The threat of ransomware as the dominant means by much malware peddlers can extract a quick profit has slowly been growing ever since Bitcoin surpassed the per ounce price of silver in early 2013. Seeing as ransomware has become such a main stream phenomenon that it has reached a New York Post advice column it's high time Qntra has offered some advice on avoiding the pains that ransomware can inflict. Here's a few measures you can take:
- Keep up to date backups of your important files and data. The kind of backup should fit the type of information being backed up. For things like private keys or sensitive documents "cloud" backup solutions are out of the picture. Ideally your backup solution should not be persistently connected to your computer where data on it could potentially be exposed to ransomware with the rest of your system.
- Further for truly mission critical information the airgapped machine completely separated from any network is an option. Printers, sheet fed scanners, and OCR friendly fonts1 are a thing for when the time comes to move information between it and a networked machine. For a few hundred dollars one can pick up a used workstation class machine off of Ebay that should still be able to deliver another decade or two of reliable use.
- If you haven't already, move away from Windows as a "working" working operating system. If you must play games that only run on Windows or you want them to look better than a console will let them fine. Treat the machine you use for that as a toy and separate it from systems that work. At some point in the very near future Apple Consumer Product's OS X might require similar treatment. If you are bound to Windows by a need for Microsoft Office, rethink your life choices and still quarantine that machine like it came out of the playpen of a toddler who just recovered from rotavirus.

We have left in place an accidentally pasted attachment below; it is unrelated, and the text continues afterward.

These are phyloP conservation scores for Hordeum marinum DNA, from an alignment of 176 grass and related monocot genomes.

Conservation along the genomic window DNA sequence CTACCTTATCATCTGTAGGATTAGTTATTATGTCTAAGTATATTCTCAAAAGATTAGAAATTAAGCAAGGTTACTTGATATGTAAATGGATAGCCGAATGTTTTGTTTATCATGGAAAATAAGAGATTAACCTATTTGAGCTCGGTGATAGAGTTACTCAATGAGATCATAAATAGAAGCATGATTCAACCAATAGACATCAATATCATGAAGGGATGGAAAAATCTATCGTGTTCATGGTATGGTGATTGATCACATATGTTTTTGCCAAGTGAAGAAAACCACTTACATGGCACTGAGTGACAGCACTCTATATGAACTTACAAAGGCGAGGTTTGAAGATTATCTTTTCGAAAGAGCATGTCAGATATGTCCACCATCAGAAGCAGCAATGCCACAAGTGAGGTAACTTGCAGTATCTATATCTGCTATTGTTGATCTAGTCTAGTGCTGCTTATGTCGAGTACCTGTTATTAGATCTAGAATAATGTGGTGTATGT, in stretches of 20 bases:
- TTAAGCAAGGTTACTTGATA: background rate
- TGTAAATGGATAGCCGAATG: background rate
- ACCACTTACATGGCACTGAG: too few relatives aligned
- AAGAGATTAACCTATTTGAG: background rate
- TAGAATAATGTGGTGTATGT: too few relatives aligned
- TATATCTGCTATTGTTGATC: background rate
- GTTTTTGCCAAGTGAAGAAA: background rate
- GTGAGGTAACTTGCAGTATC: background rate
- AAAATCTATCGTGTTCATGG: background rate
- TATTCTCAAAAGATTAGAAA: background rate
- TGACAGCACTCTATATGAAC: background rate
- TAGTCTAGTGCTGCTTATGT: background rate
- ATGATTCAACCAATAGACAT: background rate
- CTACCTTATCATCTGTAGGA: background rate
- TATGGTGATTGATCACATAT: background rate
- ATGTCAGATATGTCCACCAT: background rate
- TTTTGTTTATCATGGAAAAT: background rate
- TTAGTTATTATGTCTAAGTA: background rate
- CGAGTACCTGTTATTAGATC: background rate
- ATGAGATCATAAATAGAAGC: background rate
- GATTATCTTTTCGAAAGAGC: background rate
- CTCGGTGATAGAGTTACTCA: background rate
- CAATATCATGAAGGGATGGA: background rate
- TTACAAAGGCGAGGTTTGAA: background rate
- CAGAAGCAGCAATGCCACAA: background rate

- As a minimum measure, a person of limited computing machines could abstain from much of the shady shit ruining the Internet which expects the browser to operate as a runtime for whatever code they wish to push at the moment. This means making sure Yahoo can't ask your machine to run code for it, because Yahoo's ad network has spread ransomware in the past. This also means avoiding freeware that isn't also open source, because if you can't afford a sacrificial computer you can't afford to lose whatever computer you are using.
- In the worst case if you get hit by ransomware, don't pay like these schmucks did. It encourages the further production of ransomware. Paying extortionists sets a poor precedent, and it is hard to be sure the people behind the ransomware aren't noting the people who pay to target for another round of extortion when they run low on new prospects.
remember to use a separate printer/scanner pair for offline and online machines. ↩